Children from St. Patrick’s Parish in Victor and St. Bridget/St. Joseph Parish in East Bloomfield recently brought new meaning to the well-known biblical quote “and a little child shall lead them.” The first evening of the Northwest Ontario Planning Group’s three-night interparish retreat was led entirely by children and teens.
Thirty elementary and high-school-aged children and teens from St. Bridget/St. Joseph and St. Patrick’s led the March 7 event, which was held at St. Bridget/St. Joseph Church. Several formed a choir and sang songs related to baptism and living water — the evening’s theme — while others led the congregation in Lenten evening prayers. In the meantime, eight of their peers helped emphasize the songs and prayers through interpretive dance and movement.
“They were a big hit. We had a really nice church full of people, and their response was real positive. They just love to see the children leading the liturgy,” said Sister of St. Joseph Diane Dennie, pastoral administrator at St. Bridget/St. Joseph.
At Sister Dennie’s suggestion, children from St. Bridget/St. Joseph led one evening of the interparish retreat last year. After receiving positive feedback from retreat participants and the children themselves, she decided to give them the opportunity to lead the retreat again, this time opening it up to children from St. Patrick’s as well.
Although the speakers, singers and interpreters were only able to practice once together before the retreat, they led the congregation from beginning to end, Sister Dennie said. Because they were so responsible, no adults needed to be present in the sanctuary during the evening, she added.
Speaking in front of a church full of people was not a new experience for 15-year-old Colin Samoriski. Three years ago, he decided to become a lector at St. Patrick’s.
“I wanted to actually be a part of the whole Mass celebration, and I thought that I was a pretty good public speaker, and so I decided to give my talents,” Colin said.
Colin was nervous the first few times he lectored, but said the experience helped prepare him for the retreat, where he wasn’t nervous about speaking at all.
Fellow parishioners Marcus Belmore, 14, and Andrew Shephard, 11, also began lectoring at St. Patrick’s about three years ago.
After attending Catholic school all his life, becoming involved with his parish just seemed like the natural thing to do, Marcus said. Although he’d been lectoring for years, he was at first uneasy about participating in the retreat.
“At first I wasn’t sure how much I would like it, but actually getting into it and getting to know everyone was kind of fun,” Marcus said.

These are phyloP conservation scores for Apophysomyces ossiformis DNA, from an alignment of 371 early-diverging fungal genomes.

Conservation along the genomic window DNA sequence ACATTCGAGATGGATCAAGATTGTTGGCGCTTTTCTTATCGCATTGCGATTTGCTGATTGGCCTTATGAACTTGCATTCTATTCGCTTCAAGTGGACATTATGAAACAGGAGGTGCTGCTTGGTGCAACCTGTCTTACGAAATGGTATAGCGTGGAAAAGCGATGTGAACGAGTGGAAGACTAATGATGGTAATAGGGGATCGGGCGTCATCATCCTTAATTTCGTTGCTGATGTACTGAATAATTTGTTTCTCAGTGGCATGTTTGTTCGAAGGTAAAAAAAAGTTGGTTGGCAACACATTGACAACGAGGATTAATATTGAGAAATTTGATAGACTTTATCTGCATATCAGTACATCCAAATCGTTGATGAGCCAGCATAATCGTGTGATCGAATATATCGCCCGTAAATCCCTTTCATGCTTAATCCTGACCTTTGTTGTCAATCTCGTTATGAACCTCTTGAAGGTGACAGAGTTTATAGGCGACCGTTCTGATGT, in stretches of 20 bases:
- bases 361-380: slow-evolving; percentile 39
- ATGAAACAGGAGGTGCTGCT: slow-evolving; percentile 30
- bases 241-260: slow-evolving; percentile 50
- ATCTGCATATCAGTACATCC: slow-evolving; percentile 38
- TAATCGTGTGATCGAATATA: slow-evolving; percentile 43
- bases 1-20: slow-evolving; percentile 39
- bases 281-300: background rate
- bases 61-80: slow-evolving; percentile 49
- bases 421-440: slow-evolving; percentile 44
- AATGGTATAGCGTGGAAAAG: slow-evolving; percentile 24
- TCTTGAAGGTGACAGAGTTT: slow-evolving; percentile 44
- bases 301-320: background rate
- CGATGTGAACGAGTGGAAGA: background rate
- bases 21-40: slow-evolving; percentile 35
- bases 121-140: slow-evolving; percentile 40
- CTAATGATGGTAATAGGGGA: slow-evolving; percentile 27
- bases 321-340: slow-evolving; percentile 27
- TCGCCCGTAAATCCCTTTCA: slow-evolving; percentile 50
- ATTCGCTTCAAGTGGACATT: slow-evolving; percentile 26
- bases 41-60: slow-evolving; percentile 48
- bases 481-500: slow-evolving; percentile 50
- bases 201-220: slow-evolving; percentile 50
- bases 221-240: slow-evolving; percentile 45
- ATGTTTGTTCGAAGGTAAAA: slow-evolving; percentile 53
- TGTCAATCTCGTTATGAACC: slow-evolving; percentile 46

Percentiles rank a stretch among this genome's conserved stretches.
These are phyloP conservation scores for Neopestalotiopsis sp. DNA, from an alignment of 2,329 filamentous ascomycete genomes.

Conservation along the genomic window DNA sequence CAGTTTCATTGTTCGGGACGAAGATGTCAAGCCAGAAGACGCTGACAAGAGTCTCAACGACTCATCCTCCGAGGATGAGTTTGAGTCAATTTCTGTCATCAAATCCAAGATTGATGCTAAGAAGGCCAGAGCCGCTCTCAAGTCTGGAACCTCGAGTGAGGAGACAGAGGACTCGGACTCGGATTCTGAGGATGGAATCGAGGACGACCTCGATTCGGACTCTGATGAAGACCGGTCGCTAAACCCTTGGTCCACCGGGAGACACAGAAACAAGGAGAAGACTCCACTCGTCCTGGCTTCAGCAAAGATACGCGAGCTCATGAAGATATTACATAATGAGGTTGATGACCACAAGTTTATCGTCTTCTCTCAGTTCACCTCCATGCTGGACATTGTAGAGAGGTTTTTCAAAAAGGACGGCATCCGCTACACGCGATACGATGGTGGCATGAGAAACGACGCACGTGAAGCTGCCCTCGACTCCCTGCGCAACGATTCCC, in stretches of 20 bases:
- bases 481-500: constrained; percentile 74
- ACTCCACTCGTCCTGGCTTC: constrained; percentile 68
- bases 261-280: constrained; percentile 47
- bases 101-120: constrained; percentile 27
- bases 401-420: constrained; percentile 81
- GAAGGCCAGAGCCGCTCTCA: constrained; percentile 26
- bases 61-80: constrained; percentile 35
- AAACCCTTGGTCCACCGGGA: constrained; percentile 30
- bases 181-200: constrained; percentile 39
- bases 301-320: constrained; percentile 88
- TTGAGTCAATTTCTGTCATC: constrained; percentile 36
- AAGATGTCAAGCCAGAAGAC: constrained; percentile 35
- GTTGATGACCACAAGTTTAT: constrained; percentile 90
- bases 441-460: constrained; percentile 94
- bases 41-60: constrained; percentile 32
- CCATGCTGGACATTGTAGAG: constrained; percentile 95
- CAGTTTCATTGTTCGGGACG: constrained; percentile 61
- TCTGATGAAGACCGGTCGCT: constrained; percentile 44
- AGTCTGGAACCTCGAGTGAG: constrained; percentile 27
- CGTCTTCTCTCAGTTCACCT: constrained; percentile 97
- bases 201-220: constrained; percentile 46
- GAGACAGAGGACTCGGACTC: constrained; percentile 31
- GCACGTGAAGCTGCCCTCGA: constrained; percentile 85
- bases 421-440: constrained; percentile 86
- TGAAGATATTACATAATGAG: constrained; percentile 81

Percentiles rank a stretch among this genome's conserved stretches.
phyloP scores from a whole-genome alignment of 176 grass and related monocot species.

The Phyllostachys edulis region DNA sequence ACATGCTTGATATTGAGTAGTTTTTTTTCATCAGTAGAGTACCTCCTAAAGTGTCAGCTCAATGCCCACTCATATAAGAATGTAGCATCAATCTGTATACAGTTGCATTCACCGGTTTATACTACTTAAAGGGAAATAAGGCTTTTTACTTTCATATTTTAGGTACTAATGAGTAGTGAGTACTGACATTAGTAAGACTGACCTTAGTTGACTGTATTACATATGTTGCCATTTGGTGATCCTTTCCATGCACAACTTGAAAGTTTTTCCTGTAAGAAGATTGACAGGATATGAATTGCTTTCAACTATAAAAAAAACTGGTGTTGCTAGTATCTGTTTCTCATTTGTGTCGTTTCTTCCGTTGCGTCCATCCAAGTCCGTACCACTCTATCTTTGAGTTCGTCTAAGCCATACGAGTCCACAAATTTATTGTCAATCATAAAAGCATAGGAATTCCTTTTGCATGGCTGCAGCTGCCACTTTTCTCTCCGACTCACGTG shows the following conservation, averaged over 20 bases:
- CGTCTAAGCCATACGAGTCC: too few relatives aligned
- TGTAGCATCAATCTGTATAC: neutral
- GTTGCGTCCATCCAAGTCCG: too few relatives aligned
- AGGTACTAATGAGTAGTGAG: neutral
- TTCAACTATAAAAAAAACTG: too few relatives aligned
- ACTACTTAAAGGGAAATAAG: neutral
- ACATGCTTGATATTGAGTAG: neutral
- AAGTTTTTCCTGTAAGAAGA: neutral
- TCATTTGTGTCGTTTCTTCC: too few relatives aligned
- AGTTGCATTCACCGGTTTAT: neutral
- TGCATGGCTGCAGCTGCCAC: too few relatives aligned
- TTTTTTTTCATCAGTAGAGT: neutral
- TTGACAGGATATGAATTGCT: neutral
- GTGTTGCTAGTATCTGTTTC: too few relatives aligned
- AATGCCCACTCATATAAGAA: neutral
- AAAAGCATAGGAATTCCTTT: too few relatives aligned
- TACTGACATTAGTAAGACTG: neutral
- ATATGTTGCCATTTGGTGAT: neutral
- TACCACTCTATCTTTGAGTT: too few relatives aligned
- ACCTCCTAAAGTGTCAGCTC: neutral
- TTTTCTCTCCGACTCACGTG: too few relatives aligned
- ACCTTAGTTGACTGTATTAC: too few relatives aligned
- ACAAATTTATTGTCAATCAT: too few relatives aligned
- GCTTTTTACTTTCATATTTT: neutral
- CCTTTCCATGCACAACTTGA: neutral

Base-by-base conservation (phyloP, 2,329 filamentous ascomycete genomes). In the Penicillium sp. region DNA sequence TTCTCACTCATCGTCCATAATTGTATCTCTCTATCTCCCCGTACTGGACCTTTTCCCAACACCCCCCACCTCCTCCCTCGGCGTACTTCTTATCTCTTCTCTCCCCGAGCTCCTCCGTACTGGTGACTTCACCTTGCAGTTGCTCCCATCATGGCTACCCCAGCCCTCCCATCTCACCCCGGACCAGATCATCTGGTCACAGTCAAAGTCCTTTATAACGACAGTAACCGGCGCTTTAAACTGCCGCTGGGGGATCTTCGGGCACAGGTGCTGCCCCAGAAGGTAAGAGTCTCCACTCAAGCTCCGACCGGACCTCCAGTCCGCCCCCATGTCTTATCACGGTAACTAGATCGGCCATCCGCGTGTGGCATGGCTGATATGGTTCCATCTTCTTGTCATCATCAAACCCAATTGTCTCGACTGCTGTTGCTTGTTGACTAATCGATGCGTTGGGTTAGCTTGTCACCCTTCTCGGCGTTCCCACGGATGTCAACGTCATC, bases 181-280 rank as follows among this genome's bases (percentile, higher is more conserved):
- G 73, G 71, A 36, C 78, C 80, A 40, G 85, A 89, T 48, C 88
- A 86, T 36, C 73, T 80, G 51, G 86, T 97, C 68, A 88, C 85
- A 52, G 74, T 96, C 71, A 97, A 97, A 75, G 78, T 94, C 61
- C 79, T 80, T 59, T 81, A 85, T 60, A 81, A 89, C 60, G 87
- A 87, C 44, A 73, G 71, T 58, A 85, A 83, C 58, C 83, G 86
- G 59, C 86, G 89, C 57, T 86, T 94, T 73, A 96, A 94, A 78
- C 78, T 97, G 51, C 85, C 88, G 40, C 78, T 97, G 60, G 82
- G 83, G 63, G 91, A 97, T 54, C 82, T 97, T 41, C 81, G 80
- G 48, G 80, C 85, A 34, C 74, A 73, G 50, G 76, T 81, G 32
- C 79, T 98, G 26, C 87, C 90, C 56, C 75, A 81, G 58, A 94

Like Colin, Andrew said he was at first nervous about lectoring in his own parish, but decided to give it a try anyway because it looked like fun. Once he stood at the pulpit, his nervousness usually melted away.
Andrew decided to become a speaker after watching kids from St. Bridget/St. Joseph lead part of the retreat the year before.
“I went to one of the retreats before and I was kind of curious about what it would be like to be in one,” Andrew said. “It felt kind of cool because usually the adults are leading us.”
The interparish retreat was a family affair for the Hart family of St. Bridget/St. Joseph. Katie, 9, sang in the choir, and siblings Sarah, 13, and T-Bill, 14, were interpreters. Katie joined the choir hoping the experience would ease her stage fright, and it did.
“I didn’t get scared,” she said afterwards. For Katie, the strangest part of the evening was seeing their sacramental minister, Father Peter Mandina, sitting in a pew instead of standing near the altar during the retreat.
Watching her children lead the retreat was a powerful experience for Bridget Hart.
“To see them up there, it was overwhelming. It was overwhelmingly spiritual,” Bridget said. “It hits me pretty hard.”
Josh Bean, 8, was an interpreter, and his 10-year-old brother, Ben, sang with the choir. It was obvious all the children enjoyed what they were doing, said their mother, Stephanie, who attends St. Bridget/St. Joseph with her family.
“They appreciate each other and they appreciate what they’re doing,” Stephanie said. “They gave their all. You could tell it was important to them to do a good job.”
Fellow St. Bridget/St. Joseph parishioner Mary Eveland agreed. Her daughter Alyssa, 8, was an interpreter at the retreat, and enjoyed being a part of something so special, Mary said.
“I think it was very nice being led by the children because they do have an innocence that we probably lose a little bit as adults,” she said. “I think (the children and adults) were both giving something to each other, which is what the spirit of the Lord is about.”